AstraZeneca manufacturing error raises questions about vaccine study results
Some vials used in trial didn't have right concentration of vaccine
AstraZeneca and Oxford University on Wednesday acknowledged a manufacturing error that is raising questions about preliminary results of their experimental COVID-19 vaccine.
A statement describing the error came days after the company and the university described the shots as "highly effective" and made no mention of why some study participants didn't receive as much vaccine in the first of two shots as expected.
In a surprise, the group of volunteers that got a lower dose seemed to be much better protected than the volunteers who got two full doses. In the low-dose group, AstraZeneca said, the vaccine appeared to be 90 per cent effective. In the group that got two full doses, the vaccine appeared to be 62 per cent effective. Combined, the drugmakers said the vaccine appeared to be 70 per cent effective.
But the way in which the results were arrived at and reported by the companies has led to pointed questions from experts.
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The partial results announced Monday are from large ongoing studies in the U.K. and Brazil designed to determine the optimal dose of vaccine, as well as examine safety and effectiveness. Multiple combinations and doses were tried in the volunteers. They were compared to others who were given a meningitis vaccine or a saline shot.
Before they begin their research, scientists spell out all the steps they are taking and how they will analyze the results. Any deviation from that protocol can put the results in question.
Real or quirk?
In a statement Wednesday, Oxford University said some of the vials used in the trial didn't have the right concentration of vaccine so some volunteers got a half dose. The university said that it discussed the problem with regulators, and agreed to complete the late-stage trial with two groups. The manufacturing problem has been corrected, according to the statement.
Experts say the relatively small number of people in the low-dose group makes it difficult to know if the effectiveness seen in the group is real or a statistical quirk. Some 2,741 people received a half dose of the vaccine followed by a full dose, AstraZeneca said. A total of 8,895 people received two full doses.
Another factor: none of the people in the low-dose group were over 55 years old. Younger people tend to mount a stronger immune response than older people, so it could be that the youth of the participants in the low-dose group is why it looked more effective, not the size of the dose.
Another point of confusion comes from a decision to pool results from two groups of participants who received different dosing levels to reach an average 70 per cent effectiveness, said David Salisbury, and associate fellow of the global health program at the Chatham House think tank.
"You've taken two studies for which different doses were used and come up with a composite that doesn't represent either of the doses," he said of the figure. "I think many people are having trouble with that."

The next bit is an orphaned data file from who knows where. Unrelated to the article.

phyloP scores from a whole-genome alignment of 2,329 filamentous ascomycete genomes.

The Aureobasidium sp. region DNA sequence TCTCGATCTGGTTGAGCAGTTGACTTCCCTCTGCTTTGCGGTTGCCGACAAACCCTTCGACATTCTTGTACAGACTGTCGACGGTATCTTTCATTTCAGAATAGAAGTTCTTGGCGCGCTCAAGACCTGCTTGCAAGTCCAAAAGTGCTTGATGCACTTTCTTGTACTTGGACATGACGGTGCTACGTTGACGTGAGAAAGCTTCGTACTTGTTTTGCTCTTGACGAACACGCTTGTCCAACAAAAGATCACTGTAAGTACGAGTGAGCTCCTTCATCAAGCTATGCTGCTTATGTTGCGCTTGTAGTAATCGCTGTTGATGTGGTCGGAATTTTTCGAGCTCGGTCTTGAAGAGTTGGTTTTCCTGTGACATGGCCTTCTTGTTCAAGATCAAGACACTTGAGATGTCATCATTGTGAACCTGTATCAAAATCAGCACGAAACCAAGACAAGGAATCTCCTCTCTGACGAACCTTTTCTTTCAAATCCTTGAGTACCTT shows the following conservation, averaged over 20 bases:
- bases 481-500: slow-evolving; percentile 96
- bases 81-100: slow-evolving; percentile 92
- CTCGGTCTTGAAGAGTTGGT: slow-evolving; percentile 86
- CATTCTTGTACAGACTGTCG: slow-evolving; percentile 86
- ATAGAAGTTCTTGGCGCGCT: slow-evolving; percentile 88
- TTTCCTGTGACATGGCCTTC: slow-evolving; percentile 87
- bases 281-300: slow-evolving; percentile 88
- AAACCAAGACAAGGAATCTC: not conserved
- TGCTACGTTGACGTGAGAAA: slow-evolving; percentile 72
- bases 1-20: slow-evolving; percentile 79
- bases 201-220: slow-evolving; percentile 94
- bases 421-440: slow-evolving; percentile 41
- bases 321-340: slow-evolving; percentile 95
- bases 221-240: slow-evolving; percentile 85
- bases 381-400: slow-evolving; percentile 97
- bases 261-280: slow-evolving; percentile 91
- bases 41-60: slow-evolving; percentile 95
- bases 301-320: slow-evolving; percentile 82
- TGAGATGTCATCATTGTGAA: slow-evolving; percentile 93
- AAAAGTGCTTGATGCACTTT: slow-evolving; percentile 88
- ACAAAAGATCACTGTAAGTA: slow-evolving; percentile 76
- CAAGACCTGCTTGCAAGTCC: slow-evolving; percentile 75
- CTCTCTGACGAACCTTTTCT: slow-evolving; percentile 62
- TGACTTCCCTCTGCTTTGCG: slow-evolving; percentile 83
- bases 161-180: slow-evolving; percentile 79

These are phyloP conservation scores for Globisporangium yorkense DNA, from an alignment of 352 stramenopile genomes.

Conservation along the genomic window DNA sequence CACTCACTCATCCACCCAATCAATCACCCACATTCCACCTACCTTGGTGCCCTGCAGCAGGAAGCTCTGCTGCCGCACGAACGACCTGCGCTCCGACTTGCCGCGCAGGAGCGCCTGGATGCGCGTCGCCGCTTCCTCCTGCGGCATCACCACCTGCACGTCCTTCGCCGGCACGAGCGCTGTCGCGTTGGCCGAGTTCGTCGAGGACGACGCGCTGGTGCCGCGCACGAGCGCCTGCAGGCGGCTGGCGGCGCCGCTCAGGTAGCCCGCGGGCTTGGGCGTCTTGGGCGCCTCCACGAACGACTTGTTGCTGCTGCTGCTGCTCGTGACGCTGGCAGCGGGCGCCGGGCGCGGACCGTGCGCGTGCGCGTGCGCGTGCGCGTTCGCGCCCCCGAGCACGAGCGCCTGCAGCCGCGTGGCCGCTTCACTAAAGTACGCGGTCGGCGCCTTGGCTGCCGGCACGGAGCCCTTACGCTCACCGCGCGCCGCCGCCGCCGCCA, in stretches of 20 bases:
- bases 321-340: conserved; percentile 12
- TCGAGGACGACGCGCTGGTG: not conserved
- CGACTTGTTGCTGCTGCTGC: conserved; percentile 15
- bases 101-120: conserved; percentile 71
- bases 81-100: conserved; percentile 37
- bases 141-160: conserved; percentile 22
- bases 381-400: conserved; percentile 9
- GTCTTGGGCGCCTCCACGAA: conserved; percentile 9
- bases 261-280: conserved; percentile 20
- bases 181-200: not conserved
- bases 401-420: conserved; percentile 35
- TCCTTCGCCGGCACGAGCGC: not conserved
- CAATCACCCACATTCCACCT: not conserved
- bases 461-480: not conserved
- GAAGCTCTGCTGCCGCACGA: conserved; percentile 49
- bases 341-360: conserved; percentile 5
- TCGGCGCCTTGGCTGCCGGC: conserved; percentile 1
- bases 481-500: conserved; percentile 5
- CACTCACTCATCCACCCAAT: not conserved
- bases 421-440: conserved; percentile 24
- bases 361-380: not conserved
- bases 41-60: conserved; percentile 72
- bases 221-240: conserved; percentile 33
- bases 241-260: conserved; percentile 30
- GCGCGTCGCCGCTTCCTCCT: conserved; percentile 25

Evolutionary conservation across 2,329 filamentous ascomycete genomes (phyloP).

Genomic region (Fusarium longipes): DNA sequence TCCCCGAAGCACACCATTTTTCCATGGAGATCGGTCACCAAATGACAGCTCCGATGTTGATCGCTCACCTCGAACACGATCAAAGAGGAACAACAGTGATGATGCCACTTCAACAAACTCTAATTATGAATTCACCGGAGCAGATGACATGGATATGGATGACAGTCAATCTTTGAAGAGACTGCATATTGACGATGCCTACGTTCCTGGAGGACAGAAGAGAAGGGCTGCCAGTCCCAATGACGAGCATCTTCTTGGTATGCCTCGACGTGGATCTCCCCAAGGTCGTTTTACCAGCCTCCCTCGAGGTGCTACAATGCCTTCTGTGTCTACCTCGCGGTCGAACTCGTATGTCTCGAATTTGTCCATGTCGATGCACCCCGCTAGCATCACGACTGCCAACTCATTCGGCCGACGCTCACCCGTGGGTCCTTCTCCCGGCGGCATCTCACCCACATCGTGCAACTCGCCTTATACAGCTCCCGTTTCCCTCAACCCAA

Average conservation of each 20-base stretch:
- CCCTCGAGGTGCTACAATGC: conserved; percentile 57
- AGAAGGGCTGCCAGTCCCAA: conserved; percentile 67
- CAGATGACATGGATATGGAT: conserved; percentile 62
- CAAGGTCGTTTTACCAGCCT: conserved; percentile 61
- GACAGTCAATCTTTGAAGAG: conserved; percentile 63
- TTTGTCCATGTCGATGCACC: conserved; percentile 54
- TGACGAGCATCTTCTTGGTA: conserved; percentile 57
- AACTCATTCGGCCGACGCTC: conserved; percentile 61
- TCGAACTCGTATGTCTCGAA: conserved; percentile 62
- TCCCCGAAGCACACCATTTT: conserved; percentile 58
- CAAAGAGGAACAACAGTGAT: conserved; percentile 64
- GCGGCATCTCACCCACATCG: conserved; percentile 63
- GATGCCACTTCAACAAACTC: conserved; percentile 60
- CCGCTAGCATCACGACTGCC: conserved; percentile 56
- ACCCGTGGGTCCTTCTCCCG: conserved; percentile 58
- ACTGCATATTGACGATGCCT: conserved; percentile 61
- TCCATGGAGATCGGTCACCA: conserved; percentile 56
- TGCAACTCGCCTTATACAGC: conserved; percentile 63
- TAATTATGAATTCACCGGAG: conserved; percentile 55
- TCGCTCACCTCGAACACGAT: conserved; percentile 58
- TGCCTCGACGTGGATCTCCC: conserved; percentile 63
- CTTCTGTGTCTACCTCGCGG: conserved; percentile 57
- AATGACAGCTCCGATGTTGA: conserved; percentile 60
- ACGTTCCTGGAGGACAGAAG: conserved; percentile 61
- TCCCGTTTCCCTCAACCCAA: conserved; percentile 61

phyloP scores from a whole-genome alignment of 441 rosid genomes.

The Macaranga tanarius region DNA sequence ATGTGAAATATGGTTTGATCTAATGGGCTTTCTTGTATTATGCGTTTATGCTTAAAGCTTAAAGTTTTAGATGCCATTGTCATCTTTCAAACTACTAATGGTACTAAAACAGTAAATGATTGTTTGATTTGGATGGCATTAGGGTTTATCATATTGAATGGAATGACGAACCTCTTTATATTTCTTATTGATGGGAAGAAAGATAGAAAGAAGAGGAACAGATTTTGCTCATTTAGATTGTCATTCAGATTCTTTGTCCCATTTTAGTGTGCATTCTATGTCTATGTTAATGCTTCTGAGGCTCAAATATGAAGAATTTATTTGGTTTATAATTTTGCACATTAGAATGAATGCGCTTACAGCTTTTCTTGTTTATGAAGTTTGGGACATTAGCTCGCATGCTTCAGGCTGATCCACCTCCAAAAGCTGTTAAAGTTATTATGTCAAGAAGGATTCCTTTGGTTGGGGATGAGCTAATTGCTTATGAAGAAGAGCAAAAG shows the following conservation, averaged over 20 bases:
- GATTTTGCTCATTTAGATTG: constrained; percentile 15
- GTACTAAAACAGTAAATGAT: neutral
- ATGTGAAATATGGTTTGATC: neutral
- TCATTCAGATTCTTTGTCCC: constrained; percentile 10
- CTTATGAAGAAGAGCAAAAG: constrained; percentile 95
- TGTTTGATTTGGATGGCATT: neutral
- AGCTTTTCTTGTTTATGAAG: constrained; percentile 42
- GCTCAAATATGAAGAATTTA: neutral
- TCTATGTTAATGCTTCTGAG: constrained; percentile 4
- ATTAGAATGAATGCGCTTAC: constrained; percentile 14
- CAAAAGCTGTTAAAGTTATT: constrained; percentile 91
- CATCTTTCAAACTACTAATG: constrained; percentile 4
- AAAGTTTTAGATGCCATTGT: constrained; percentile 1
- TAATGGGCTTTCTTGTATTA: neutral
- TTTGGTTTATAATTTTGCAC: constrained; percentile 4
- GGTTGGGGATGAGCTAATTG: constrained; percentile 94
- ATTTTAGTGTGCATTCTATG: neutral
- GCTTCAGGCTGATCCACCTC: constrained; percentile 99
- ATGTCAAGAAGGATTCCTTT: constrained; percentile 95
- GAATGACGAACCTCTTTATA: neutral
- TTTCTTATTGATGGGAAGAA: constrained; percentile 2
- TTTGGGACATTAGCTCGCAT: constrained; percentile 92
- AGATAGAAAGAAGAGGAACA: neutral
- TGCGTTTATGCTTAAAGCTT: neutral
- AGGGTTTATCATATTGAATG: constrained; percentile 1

Oxford researchers say they aren't certain and they are working to uncover the reason.
'The Goldilocks amount'
Sarah Gilbert, one of the Oxford scientists leading the research, said the answer is probably related to providing exactly the right amount of vaccine to trigger the best immune response.
"It's the Goldilocks amount that you want, I think, not too little and not too much. Too much could give you a poor quality response as well," she said. "So you want just the right amount and it's a bit hit and miss when you're trying to go quickly to get that perfect first time."
Details of the trial results will be published in medical journals and provided to U.K. regulators so they can decide whether to authorize distribution of the vaccine. Those reports will include a detailed breakdown that includes demographic and other information about who got sick in each group, and give a more complete picture of how effective the vaccine is.
At the heart of concerns is that the trial's most promising result of 90 per cent comes from a sub-group analysis — a technique many scientists say can produce spurious readings.
"Sub-group analyses in randomized controlled trials are always fraught with difficulties," said Paul Hunter, a professor of medicine at Britain's University of East Anglia.
He said, in particular, such analyses increase the risk of "type 1 errors" — in other words, where an intervention is considered to be effective when it is not.
This is in part because the number of participants is greatly reduced in a sub-group — making it harder to be confident that a finding is not just down to chance differences or similarities among participants.
Moncef Slaoui, who leads the U.S. coronavirus vaccine program Operation Warp Speed, said Tuesday in a call with reporters that U.S. officials are trying to determine what immune response the vaccine produced, and may decide to modify the AstraZeneca study in the U.S. to include a half dose.
"But we want it to be based on data and science," he said.
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Dr. Matthew Oughton, an attending physician at Jewish General Hospital in Montreal, said he thinks there will be ongoing discussions to find out as much as possible about how effective and safe the vaccine is.
"I think if we wait until the companies are completely done their trials before discussing then perhaps we will have missed opportunities," Oughton said Thursday on CBC News Network.
For example, additional trials could help to address questions as they come up to provide better answers, he said.
AstraZeneca said the administering of the half dose was reviewed and approved by independent data safety monitors and the U.K. regulator, adding that the regulator publicly confirmed there was "no concern."
With files from CBC News and Reuters